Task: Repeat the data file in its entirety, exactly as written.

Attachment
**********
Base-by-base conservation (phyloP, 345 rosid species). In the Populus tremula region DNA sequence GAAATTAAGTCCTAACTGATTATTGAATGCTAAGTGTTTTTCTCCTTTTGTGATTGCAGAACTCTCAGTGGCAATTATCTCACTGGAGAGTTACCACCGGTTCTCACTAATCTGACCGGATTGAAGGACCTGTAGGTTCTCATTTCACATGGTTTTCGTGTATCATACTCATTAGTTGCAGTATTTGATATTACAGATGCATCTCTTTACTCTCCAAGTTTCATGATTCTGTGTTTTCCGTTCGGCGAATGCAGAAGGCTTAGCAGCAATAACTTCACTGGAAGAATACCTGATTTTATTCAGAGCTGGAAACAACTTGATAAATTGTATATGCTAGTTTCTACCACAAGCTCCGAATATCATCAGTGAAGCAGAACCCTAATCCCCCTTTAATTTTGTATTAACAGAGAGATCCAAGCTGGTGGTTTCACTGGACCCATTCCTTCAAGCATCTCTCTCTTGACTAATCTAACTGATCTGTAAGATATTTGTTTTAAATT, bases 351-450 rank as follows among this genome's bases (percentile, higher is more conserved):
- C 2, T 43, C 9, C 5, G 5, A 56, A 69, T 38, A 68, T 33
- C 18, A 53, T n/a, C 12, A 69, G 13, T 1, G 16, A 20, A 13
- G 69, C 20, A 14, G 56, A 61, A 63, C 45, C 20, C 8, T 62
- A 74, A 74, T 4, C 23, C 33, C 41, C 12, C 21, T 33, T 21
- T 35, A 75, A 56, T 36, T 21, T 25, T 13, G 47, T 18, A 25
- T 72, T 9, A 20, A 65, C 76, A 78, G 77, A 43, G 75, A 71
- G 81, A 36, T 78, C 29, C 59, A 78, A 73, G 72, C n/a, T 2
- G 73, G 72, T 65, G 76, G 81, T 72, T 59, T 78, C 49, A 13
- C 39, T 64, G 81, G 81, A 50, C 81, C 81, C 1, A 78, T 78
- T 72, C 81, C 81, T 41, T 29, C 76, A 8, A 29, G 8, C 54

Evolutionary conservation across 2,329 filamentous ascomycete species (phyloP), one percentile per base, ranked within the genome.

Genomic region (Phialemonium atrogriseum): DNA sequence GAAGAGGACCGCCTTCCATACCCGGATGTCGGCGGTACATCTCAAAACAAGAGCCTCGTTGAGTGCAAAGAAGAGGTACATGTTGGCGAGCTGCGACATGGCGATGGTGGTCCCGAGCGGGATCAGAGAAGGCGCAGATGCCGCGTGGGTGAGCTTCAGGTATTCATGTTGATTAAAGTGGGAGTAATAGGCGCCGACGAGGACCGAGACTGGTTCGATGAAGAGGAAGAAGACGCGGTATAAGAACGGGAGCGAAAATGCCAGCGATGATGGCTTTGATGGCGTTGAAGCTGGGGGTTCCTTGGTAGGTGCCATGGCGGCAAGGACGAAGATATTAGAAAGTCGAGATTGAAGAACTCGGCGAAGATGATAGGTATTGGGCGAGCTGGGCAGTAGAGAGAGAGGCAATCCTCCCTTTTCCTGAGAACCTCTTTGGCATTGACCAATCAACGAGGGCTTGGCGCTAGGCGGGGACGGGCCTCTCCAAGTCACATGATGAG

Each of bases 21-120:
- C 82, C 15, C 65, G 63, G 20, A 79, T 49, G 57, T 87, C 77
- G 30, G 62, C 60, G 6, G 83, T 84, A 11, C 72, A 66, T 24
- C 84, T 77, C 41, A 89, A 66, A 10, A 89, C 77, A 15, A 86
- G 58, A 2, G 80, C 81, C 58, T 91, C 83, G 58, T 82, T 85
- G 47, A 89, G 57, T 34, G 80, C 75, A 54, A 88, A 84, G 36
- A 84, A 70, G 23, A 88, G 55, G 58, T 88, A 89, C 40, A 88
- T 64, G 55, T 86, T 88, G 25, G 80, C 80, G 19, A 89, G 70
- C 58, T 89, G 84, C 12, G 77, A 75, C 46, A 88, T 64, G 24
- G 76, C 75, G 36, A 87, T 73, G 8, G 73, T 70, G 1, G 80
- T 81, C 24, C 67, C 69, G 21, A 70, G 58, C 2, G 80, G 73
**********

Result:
Base-by-base conservation (phyloP, 345 rosid species). In the Populus tremula region DNA sequence GAAATTAAGTCCTAACTGATTATTGAATGCTAAGTGTTTTTCTCCTTTTGTGATTGCAGAACTCTCAGTGGCAATTATCTCACTGGAGAGTTACCACCGGTTCTCACTAATCTGACCGGATTGAAGGACCTGTAGGTTCTCATTTCACATGGTTTTCGTGTATCATACTCATTAGTTGCAGTATTTGATATTACAGATGCATCTCTTTACTCTCCAAGTTTCATGATTCTGTGTTTTCCGTTCGGCGAATGCAGAAGGCTTAGCAGCAATAACTTCACTGGAAGAATACCTGATTTTATTCAGAGCTGGAAACAACTTGATAAATTGTATATGCTAGTTTCTACCACAAGCTCCGAATATCATCAGTGAAGCAGAACCCTAATCCCCCTTTAATTTTGTATTAACAGAGAGATCCAAGCTGGTGGTTTCACTGGACCCATTCCTTCAAGCATCTCTCTCTTGACTAATCTAACTGATCTGTAAGATATTTGTTTTAAATT, bases 351-450 rank as follows among this genome's bases (percentile, higher is more conserved):
- C 2, T 43, C 9, C 5, G 5, A 56, A 69, T 38, A 68, T 33
- C 18, A 53, T n/a, C 12, A 69, G 13, T 1, G 16, A 20, A 13
- G 69, C 20, A 14, G 56, A 61, A 63, C 45, C 20, C 8, T 62
- A 74, A 74, T 4, C 23, C 33, C 41, C 12, C 21, T 33, T 21
- T 35, A 75, A 56, T 36, T 21, T 25, T 13, G 47, T 18, A 25
- T 72, T 9, A 20, A 65, C 76, A 78, G 77, A 43, G 75, A 71
- G 81, A 36, T 78, C 29, C 59, A 78, A 73, G 72, C n/a, T 2
- G 73, G 72, T 65, G 76, G 81, T 72, T 59, T 78, C 49, A 13
- C 39, T 64, G 81, G 81, A 50, C 81, C 81, C 1, A 78, T 78
- T 72, C 81, C 81, T 41, T 29, C 76, A 8, A 29, G 8, C 54

Evolutionary conservation across 2,329 filamentous ascomycete species (phyloP), one percentile per base, ranked within the genome.

Genomic region (Phialemonium atrogriseum): DNA sequence GAAGAGGACCGCCTTCCATACCCGGATGTCGGCGGTACATCTCAAAACAAGAGCCTCGTTGAGTGCAAAGAAGAGGTACATGTTGGCGAGCTGCGACATGGCGATGGTGGTCCCGAGCGGGATCAGAGAAGGCGCAGATGCCGCGTGGGTGAGCTTCAGGTATTCATGTTGATTAAAGTGGGAGTAATAGGCGCCGACGAGGACCGAGACTGGTTCGATGAAGAGGAAGAAGACGCGGTATAAGAACGGGAGCGAAAATGCCAGCGATGATGGCTTTGATGGCGTTGAAGCTGGGGGTTCCTTGGTAGGTGCCATGGCGGCAAGGACGAAGATATTAGAAAGTCGAGATTGAAGAACTCGGCGAAGATGATAGGTATTGGGCGAGCTGGGCAGTAGAGAGAGAGGCAATCCTCCCTTTTCCTGAGAACCTCTTTGGCATTGACCAATCAACGAGGGCTTGGCGCTAGGCGGGGACGGGCCTCTCCAAGTCACATGATGAG

Each of bases 21-120:
- C 82, C 15, C 65, G 63, G 20, A 79, T 49, G 57, T 87, C 77
- G 30, G 62, C 60, G 6, G 83, T 84, A 11, C 72, A 66, T 24
- C 84, T 77, C 41, A 89, A 66, A 10, A 89, C 77, A 15, A 86
- G 58, A 2, G 80, C 81, C 58, T 91, C 83, G 58, T 82, T 85
- G 47, A 89, G 57, T 34, G 80, C 75, A 54, A 88, A 84, G 36
- A 84, A 70, G 23, A 88, G 55, G 58, T 88, A 89, C 40, A 88
- T 64, G 55, T 86, T 88, G 25, G 80, C 80, G 19, A 89, G 70
- C 58, T 89, G 84, C 12, G 77, A 75, C 46, A 88, T 64, G 24
- G 76, C 75, G 36, A 87, T 73, G 8, G 73, T 70, G 1, G 80
- T 81, C 24, C 67, C 69, G 21, A 70, G 58, C 2, G 80, G 73